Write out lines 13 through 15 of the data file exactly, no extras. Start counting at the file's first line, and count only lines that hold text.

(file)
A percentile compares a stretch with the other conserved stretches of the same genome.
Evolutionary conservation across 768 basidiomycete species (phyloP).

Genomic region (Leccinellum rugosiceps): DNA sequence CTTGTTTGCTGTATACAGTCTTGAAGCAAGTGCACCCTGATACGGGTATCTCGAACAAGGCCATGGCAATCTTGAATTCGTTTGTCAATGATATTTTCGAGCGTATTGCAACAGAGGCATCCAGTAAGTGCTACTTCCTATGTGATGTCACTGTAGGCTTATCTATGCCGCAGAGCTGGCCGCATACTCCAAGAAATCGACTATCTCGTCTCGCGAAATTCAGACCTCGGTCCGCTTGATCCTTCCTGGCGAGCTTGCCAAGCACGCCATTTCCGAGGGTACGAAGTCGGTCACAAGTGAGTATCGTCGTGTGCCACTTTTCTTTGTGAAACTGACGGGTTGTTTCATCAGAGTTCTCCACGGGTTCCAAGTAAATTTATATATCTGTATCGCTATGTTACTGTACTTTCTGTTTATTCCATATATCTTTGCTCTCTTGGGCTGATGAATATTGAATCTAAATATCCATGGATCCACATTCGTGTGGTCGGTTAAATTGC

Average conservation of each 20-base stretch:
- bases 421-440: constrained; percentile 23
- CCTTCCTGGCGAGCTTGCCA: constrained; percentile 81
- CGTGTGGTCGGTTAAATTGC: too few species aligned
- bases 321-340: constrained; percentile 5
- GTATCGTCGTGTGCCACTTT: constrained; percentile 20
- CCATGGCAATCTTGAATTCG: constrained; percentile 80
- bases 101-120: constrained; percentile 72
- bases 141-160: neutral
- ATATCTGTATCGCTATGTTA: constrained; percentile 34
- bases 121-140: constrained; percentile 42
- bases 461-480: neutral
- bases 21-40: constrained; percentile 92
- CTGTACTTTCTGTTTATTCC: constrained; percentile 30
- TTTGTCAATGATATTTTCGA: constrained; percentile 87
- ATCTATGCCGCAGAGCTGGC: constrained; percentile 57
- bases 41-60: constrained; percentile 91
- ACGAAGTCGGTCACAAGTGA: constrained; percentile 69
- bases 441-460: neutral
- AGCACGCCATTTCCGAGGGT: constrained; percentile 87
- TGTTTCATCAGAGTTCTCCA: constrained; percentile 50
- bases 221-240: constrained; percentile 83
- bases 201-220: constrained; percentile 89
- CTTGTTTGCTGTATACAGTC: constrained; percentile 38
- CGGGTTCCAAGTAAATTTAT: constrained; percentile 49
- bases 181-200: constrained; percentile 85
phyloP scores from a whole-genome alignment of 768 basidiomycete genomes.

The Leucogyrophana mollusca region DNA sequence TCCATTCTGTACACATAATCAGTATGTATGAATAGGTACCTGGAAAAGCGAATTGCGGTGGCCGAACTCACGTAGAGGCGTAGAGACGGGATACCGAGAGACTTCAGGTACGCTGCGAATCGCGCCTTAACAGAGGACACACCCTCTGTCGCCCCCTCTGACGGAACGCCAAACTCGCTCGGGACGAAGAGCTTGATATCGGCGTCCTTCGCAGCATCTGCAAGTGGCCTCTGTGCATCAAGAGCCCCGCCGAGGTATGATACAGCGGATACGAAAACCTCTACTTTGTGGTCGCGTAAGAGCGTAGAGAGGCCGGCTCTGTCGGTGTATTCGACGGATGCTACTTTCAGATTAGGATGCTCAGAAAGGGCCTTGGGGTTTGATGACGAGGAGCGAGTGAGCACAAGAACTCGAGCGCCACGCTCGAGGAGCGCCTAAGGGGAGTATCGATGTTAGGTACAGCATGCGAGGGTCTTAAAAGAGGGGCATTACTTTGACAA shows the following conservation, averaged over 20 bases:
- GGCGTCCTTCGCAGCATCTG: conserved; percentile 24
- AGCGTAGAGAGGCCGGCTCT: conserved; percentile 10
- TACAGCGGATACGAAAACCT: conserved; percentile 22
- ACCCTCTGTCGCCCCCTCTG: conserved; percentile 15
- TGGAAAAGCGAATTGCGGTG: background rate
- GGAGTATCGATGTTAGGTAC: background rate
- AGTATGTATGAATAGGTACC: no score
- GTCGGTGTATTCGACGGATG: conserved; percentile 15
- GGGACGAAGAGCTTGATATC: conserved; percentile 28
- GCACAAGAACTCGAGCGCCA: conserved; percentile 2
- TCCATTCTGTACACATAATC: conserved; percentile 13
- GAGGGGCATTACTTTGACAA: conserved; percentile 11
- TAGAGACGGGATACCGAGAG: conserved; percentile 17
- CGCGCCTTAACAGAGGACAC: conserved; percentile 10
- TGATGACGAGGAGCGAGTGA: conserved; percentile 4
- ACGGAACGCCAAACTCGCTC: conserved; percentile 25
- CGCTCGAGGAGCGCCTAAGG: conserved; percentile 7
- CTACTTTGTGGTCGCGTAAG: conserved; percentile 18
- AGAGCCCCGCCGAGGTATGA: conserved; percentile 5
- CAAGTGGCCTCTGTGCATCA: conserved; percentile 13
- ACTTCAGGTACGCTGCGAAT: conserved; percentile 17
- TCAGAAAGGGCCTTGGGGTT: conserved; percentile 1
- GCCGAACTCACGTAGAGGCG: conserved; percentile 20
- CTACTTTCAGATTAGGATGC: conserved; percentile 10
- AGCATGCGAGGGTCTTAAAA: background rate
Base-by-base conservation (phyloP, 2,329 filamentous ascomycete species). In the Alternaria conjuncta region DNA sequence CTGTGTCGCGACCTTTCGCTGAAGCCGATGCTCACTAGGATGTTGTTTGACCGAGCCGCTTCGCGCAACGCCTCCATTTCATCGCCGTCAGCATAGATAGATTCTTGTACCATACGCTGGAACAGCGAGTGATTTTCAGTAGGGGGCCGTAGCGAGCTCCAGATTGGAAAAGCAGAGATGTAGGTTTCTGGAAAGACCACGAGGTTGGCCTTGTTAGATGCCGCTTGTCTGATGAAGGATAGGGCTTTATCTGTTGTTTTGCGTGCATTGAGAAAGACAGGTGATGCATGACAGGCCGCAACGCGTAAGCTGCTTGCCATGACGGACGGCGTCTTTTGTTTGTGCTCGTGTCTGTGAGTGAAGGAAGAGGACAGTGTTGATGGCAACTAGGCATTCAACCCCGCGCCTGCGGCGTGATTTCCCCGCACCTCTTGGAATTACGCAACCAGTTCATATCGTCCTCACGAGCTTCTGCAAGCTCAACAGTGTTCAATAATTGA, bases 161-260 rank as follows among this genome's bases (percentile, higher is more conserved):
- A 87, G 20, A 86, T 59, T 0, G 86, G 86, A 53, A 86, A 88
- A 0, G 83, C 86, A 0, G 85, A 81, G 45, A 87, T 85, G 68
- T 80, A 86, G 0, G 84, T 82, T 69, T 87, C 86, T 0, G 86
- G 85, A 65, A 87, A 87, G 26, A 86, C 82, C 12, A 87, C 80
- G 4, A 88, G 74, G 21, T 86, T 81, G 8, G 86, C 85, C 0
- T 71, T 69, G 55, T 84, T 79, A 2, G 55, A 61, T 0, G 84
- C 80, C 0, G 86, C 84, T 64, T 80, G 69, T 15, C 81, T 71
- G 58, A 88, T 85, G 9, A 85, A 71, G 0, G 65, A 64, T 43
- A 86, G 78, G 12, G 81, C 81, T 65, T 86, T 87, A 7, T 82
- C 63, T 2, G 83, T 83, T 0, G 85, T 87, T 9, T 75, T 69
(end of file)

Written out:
- ATATCTGTATCGCTATGTTA: constrained; percentile 34
- bases 121-140: constrained; percentile 42
- bases 461-480: neutral